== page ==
Alexander Hamilton Sought The American Dream
Alexander Hamilton sought the American dream. He was an orphan who longed for more for himself. His amazing ability to write built him up and broke him down in his life.
He wanted to leave behind a legacy, something bigger than himself, and he certainly did. As the first Secretary of the Treasury he helped to build up this country’s wealth. Before becoming Secretary of the Treasury Hamilton fought for the country’s freedom. As one of our country’s Founding Fathers, Hamilton had a huge impact on the growth of the United States of America.
Hamilton’s father walked out on him, his brother, and his mother. His mother died soon after his father left. Their cousin became their guardian.
A year after taking in Alexander and his brother he committed suicide. Hamilton started working for Thomas Stevens, who was rumored to be Hamilton’s real father. Hamilton’s brother, James, became a carpenter’s apprentice, the two separated and never saw each other again. Hamilton then started working for an import-export firm owned by Nicholas Cruger. Cruger taught Hamilton about finance. After work Hamilton would read, learning about literature, history, and science. He would also publish poems in the local paper. Cruger sent Hamilton to America to get the education he deserved.
Hamilton applied to the College of New Jersey, which is now Princeton University, where he wanted an accelerated course study. They wouldn’t accept him has a special student so in 1773 Hamilton enrolled at King’s College where he was able to accelerate. He took on a heavy coursework in math, medicine, and law. His pursuit of politics started while attending college. He began attending Whig meetings and publishing pamphlets in support of the colonists. On December 15, 1774 he published his first pamphlet A Full Vindication of the Measures of the Congress. He wrote this in response to A.W. Farmer who wrote against the people in Philadelphia speaking out against Britain. He followed up with his second pamphlet A Farmer Refuted on February 23, 1775.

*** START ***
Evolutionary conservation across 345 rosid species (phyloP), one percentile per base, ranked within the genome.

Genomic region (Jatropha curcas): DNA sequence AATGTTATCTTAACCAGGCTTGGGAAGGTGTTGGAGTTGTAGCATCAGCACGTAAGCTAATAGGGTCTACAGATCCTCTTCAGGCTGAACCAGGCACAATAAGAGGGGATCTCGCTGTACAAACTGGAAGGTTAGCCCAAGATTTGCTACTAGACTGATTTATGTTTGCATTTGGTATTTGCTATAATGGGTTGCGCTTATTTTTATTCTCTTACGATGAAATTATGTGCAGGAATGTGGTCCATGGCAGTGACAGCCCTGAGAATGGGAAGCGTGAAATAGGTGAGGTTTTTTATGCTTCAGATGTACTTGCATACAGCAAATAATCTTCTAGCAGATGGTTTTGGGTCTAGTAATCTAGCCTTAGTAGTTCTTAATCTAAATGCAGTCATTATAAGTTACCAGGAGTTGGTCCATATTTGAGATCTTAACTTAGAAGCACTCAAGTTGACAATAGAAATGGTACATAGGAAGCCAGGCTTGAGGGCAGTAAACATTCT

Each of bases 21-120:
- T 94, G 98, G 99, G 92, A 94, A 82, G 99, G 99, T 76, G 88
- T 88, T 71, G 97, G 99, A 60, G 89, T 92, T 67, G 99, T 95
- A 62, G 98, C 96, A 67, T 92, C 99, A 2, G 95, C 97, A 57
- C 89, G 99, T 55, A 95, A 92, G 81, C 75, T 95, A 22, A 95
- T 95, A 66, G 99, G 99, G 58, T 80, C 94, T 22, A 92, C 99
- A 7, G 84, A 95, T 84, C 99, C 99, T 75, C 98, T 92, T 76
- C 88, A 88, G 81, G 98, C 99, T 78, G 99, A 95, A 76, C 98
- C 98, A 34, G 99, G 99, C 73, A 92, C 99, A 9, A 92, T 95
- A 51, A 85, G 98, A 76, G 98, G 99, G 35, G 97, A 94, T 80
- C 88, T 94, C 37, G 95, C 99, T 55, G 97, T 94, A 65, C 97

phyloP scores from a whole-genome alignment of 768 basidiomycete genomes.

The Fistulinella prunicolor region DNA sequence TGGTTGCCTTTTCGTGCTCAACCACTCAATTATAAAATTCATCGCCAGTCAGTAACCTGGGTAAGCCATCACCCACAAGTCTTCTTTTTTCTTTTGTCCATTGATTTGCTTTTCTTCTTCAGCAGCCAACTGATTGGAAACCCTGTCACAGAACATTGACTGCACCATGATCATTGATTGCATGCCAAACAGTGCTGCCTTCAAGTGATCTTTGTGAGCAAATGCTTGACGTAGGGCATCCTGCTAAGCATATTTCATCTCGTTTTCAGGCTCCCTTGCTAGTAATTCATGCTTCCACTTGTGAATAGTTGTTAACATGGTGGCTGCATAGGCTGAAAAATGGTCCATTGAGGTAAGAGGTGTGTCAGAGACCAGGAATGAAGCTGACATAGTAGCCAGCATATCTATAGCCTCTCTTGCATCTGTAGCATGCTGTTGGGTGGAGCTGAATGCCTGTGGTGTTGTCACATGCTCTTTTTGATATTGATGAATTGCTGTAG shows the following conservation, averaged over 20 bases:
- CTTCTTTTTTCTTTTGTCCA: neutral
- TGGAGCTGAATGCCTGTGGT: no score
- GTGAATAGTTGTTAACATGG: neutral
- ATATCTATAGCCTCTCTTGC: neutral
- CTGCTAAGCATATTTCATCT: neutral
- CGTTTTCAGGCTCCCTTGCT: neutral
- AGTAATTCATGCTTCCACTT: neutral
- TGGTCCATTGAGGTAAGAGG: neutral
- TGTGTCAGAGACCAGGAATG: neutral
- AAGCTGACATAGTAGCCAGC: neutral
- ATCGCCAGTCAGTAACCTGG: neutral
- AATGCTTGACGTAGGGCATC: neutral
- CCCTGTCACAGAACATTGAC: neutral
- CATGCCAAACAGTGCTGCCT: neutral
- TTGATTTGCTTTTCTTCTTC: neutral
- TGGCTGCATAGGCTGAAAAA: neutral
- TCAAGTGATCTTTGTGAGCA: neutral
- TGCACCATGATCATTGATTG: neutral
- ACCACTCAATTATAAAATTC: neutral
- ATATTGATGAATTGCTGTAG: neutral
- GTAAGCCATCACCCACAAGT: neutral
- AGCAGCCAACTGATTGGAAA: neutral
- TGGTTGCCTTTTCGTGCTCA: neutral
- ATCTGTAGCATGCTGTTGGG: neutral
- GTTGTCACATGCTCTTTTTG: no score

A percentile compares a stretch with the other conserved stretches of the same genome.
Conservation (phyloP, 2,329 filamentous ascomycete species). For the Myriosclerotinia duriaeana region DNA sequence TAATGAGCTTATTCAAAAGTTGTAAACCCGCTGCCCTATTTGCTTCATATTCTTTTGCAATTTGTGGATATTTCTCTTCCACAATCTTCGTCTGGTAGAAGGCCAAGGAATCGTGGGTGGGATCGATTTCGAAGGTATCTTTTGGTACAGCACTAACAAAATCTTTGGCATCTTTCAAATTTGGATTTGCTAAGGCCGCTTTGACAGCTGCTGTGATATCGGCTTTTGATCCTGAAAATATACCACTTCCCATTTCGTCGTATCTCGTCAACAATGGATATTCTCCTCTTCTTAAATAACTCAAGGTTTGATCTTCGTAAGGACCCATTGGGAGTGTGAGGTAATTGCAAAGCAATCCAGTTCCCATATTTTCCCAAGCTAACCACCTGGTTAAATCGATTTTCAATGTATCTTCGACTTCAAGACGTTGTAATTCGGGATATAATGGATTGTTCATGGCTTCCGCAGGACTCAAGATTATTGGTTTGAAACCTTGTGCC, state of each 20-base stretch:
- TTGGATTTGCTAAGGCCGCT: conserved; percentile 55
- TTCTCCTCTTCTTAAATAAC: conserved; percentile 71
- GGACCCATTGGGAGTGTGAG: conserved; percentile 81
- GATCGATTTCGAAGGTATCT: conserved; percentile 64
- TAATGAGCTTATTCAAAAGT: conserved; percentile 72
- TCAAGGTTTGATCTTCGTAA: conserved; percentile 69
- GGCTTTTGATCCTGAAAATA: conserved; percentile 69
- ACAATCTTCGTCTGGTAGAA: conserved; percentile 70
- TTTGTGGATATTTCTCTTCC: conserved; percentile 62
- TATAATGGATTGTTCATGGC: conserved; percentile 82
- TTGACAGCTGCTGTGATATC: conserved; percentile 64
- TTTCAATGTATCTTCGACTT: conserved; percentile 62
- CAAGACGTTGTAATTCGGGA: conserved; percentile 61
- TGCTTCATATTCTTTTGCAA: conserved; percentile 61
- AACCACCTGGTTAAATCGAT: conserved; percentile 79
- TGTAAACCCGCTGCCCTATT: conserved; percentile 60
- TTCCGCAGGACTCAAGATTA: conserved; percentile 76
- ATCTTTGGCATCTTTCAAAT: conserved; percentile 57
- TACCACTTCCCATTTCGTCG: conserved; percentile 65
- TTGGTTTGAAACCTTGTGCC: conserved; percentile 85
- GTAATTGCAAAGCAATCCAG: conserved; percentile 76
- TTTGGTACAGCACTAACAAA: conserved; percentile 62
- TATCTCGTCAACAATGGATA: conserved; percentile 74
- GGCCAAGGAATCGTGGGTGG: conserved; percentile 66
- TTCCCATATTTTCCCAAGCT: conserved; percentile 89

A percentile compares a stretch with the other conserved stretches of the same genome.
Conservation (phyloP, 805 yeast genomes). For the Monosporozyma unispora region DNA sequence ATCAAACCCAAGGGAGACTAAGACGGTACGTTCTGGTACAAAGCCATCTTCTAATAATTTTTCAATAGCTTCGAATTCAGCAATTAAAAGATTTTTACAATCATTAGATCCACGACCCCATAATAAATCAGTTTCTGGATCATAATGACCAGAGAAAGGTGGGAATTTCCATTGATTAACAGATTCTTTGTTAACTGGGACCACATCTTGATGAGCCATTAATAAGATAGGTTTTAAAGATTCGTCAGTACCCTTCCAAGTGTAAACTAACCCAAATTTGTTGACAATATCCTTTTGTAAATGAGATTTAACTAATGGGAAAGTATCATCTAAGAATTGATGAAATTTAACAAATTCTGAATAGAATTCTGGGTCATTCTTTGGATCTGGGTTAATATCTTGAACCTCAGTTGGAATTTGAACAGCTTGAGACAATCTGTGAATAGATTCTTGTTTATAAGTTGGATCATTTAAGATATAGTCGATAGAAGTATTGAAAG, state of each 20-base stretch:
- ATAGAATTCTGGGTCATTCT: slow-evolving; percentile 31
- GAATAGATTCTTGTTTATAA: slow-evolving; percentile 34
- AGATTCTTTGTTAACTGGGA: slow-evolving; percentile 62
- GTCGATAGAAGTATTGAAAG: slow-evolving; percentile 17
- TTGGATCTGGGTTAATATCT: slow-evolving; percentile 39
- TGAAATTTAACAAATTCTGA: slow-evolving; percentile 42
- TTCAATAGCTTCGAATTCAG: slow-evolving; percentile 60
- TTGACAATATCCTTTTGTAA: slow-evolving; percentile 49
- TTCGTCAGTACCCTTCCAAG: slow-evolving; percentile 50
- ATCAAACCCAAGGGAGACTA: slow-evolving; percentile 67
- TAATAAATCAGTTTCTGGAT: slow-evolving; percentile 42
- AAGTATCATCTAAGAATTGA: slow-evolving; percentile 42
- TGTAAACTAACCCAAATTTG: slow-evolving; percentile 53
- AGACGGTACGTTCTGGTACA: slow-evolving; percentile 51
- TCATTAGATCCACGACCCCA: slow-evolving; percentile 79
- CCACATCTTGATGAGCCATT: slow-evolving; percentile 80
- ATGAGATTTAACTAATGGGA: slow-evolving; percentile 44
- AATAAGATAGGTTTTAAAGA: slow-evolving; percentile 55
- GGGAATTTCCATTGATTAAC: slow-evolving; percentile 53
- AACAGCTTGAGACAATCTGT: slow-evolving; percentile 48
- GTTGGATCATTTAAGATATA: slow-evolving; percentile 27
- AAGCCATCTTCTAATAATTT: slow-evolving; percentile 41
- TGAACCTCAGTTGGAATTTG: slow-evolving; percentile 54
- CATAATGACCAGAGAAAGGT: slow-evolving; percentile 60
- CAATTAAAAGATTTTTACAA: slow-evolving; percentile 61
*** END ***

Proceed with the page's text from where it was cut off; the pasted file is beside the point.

Hamilton would not have been able to rise the way he did if he hadn’t had an amazing way with words. He could write his way into anything, but he could speak just as well. He was all for the revolution, but he didn’t agree with mob violence. One day a mob of 300 people came to King’s College wanting to lynch the president, Miles Cooper, a known loyalist. Hamilton stood up and gave a speech on how violence outside of the war was more troublesome to their cause than good. He kept the mob busy long enough for Cooper to escape.
In 1776 Hamilton took a job as captain of a company of artillery. He left school to give his all to his new job in the war. King’s College closed soon after he left. As captain of an artillery company Hamilton led his company in many battles around New York. In 177 his performance as captain got the attention of General George Washington. Hamilton was hired as lieutenant colonel and aide to Washington. As Washington’s aide Hamilton wrote to Congress, state politicians, and other officers.
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Alexander Hamilton sought the American dream. He was an orphan who longed for more for himself. His amazing ability to write built him up and broke him down in his […]